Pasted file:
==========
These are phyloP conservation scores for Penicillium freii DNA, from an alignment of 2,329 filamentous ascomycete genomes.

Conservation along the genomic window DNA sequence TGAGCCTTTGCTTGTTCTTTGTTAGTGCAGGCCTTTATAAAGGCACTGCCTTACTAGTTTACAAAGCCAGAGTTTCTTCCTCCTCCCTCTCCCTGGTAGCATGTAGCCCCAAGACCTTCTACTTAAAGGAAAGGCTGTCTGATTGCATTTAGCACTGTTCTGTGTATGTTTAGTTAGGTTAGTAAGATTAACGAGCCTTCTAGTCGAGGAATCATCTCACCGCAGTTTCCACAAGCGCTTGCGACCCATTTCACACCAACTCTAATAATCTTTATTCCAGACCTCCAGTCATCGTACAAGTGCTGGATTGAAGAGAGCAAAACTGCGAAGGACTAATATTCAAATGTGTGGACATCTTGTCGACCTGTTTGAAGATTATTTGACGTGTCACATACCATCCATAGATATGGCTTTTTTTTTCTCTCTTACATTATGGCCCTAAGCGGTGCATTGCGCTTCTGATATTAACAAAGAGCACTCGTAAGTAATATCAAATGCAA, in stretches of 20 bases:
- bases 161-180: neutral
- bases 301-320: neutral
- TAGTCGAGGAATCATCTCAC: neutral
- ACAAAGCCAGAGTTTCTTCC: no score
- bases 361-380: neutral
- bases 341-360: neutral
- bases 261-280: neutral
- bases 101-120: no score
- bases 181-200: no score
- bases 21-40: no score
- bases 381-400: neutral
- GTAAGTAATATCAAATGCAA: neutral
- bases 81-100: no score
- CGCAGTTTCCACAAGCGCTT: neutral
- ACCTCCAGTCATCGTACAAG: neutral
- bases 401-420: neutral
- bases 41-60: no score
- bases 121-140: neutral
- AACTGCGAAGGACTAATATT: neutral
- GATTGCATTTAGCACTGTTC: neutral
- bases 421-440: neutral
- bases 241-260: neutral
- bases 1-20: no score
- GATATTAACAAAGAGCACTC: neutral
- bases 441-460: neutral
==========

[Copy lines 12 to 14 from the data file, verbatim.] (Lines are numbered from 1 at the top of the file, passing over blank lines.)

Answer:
- bases 21-40: no score
- bases 381-400: neutral
- GTAAGTAATATCAAATGCAA: neutral